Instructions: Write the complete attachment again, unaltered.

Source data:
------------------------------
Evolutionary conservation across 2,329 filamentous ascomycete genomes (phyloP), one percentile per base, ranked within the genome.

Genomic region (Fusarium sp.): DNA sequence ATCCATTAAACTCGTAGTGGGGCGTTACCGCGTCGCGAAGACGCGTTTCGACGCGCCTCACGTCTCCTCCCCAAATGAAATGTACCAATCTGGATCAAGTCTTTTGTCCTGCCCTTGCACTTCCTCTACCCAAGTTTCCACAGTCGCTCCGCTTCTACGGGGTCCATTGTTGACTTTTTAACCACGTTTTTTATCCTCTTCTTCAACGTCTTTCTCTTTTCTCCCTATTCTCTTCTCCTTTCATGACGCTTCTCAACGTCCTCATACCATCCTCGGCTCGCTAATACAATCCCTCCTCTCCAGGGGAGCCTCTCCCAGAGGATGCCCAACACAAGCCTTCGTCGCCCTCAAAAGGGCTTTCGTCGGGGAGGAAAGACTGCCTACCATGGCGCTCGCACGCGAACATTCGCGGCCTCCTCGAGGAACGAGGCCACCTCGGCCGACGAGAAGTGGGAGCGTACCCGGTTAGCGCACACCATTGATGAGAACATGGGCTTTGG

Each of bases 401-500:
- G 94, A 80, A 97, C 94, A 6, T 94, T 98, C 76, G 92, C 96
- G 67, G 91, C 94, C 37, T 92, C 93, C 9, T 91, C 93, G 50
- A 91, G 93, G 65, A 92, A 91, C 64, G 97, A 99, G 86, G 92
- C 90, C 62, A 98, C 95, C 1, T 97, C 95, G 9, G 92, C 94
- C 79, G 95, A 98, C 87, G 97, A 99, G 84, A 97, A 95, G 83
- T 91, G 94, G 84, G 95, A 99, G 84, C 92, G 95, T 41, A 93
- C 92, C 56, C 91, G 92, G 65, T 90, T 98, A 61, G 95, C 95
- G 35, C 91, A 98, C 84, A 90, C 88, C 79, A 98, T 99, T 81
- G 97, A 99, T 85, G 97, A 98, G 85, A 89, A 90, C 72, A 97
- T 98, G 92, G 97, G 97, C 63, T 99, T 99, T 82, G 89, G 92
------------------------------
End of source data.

Evolutionary conservation across 2,329 filamentous ascomycete genomes (phyloP), one percentile per base, ranked within the genome.

Genomic region (Fusarium sp.): DNA sequence ATCCATTAAACTCGTAGTGGGGCGTTACCGCGTCGCGAAGACGCGTTTCGACGCGCCTCACGTCTCCTCCCCAAATGAAATGTACCAATCTGGATCAAGTCTTTTGTCCTGCCCTTGCACTTCCTCTACCCAAGTTTCCACAGTCGCTCCGCTTCTACGGGGTCCATTGTTGACTTTTTAACCACGTTTTTTATCCTCTTCTTCAACGTCTTTCTCTTTTCTCCCTATTCTCTTCTCCTTTCATGACGCTTCTCAACGTCCTCATACCATCCTCGGCTCGCTAATACAATCCCTCCTCTCCAGGGGAGCCTCTCCCAGAGGATGCCCAACACAAGCCTTCGTCGCCCTCAAAAGGGCTTTCGTCGGGGAGGAAAGACTGCCTACCATGGCGCTCGCACGCGAACATTCGCGGCCTCCTCGAGGAACGAGGCCACCTCGGCCGACGAGAAGTGGGAGCGTACCCGGTTAGCGCACACCATTGATGAGAACATGGGCTTTGG

Each of bases 401-500:
- G 94, A 80, A 97, C 94, A 6, T 94, T 98, C 76, G 92, C 96
- G 67, G 91, C 94, C 37, T 92, C 93, C 9, T 91, C 93, G 50
- A 91, G 93, G 65, A 92, A 91, C 64, G 97, A 99, G 86, G 92
- C 90, C 62, A 98, C 95, C 1, T 97, C 95, G 9, G 92, C 94
- C 79, G 95, A 98, C 87, G 97, A 99, G 84, A 97, A 95, G 83
- T 91, G 94, G 84, G 95, A 99, G 84, C 92, G 95, T 41, A 93
- C 92, C 56, C 91, G 92, G 65, T 90, T 98, A 61, G 95, C 95
- G 35, C 91, A 98, C 84, A 90, C 88, C 79, A 98, T 99, T 81
- G 97, A 99, T 85, G 97, A 98, G 85, A 89, A 90, C 72, A 97
- T 98, G 92, G 97, G 97, C 63, T 99, T 99, T 82, G 89, G 92